I believe that the kind of leaders that we need during these extraordinary times are precisely what your event today is training you to be.

    Leaders with empathy.

    Leaders who know how to truly engage others.

    And leaders who are empowered and empowering.

    Empathy is not definitely sympathy. As a lawyer for the poor for a very long time, when I worked in an NGO called SALIGAN, which is actually short for Sentro ng Alternatibong Lingap pang Legal, we fought for the rights of indigenous peoples, urban poor groups, farmers and fisherfolk, abused women and children, and others who were marginalized and disenfranchised.

    What we learned is that in their poverty and suffering, sympathy is not enough. Empathy, on the other hand, is everything.

    Empathy requires that we don’t just feel sorry for a person; we truly take the time to listen. When the Office of the Vice President goes to what we call our “laylayan visits”, we listen more than we talk. We don’t tell the persons we visit how to think or feel because empathy is not about us. It’s about the other person. While sympathy comes with advice, empathy comes with powerful questions. So we ask, listen, and act fast. With deeper understanding, we can find solutions and we act on them with urgency, having seen firsthand how dire their situation could be.

    During these extraordinary times, the things that can change the world are the things that we can do together. Facebook, Instagram, Twitter, Viber, WhatsApp, and other chat applications have been designed so that people can connect with each other, perhaps do more to change the world together. But the tragedy is that in the midst of more tools for connection, we have become more disconnected. In the midst of technology meant to enhance our humanity, we have become robotic in the things we accept as truth. You and I need to do something to change these.

    We must engage more deeply. As President Barack Obama said during his Farewell Speech, “If you are tired of arguing with a stranger on the Internet, try talking with one of them in real life.”

    Dissent does not have to be bad, if it starts a conversation that leads to deeper understanding. Let’s bring back healthy discourse to counter the trolls. The deeper we engage, whether in real life or in social media, the more we neutralize the evil handiwork of those whose opinions and criticisms are for sale.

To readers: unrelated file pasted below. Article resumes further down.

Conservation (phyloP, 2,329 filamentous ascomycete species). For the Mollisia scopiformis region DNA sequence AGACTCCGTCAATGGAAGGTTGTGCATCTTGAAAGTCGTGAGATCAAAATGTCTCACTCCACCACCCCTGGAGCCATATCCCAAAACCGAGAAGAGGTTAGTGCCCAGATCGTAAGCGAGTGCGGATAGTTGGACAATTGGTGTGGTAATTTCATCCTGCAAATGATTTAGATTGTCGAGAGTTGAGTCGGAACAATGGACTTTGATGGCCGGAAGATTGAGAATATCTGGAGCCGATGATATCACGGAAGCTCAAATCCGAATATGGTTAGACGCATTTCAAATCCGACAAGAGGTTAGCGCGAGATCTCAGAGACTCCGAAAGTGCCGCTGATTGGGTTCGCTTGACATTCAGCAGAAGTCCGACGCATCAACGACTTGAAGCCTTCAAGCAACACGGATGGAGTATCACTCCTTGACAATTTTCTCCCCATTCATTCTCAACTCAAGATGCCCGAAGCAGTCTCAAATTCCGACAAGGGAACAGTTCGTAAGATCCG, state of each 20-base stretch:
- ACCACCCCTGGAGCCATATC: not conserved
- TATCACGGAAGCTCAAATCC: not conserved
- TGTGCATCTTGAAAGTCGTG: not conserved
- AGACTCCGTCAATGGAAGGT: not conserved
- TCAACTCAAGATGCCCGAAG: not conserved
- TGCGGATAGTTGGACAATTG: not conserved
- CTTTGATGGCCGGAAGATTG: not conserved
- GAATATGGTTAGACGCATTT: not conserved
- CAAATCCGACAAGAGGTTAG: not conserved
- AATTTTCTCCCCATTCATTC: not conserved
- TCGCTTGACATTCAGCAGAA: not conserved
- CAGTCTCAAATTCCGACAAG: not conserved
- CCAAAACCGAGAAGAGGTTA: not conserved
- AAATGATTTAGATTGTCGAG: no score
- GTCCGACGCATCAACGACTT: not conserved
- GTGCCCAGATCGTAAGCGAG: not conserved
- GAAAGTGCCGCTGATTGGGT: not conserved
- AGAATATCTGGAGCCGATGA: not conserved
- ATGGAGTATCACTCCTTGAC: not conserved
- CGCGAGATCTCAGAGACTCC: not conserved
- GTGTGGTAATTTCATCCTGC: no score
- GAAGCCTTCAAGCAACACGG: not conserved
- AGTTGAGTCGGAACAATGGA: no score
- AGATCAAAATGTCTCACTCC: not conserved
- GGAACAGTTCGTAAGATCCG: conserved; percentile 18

The more we render inutile the efforts of those who would harvest the fear, frustration, and discontent of people and use them for their personal agenda.

    As leaders, we must be empowered and empowering. I suppose it is human nature for leaders to consider power as a finite resource, that they must guard it or else lose their position. In our experience in Naga City, when my husband was mayor then, power was shared back to the people by setting up a People’s Council, it did not at all reduce the leader’s ability to lead.

    It enhanced it. It allowed any organized group to become part of the decision-making of the City. It could, and it did, several times, counter a decision by the Mayor itself. But because that power was respected, there was mutual respect and empowerment. What resulted was a city transformed because power was directly shared with the people. Ordinary citizens were deeply engaged in matters of governance, and truly empowered.

    Every one of us might not have the chance to be mayor, or congressman, or president of our country. Or even be the head of the large corporation. But we can all be everyday leaders. Each one of us can make a difference where we stand. Imagine what our empathy, ability to engage and empower, can do for our country, collectively.

    This is not the time to slacken, my young ones. Democracy and liberty is once again under attack. Our very way of life is under attack. There are those who are feeding this anger and frustration sweeping across the globe, using it so that people will disengage rather than engage.

    I have children around your age and I marvel at the amazing tools that you have at your fingertips to make a difference in our world. Make good use of your time. Read a biography of known thinkers, not just your newsfeed. Really talk to someone much older about things that matter.

    Be authentic and audacious and stand in your truth, because using selfies to paint a life that’s not yours is a total waste of time. Most of all, remember that the world is bigger than we think, and they have marginalized and disenfranchised people in them.

    Consider them with empathy, and find ways to engage and empower, so that the last, the least, and the lost will finally find their voice.

    Thank you and mabuhay kayong lahat!

    Posted in Speeches on Feb 08, 2017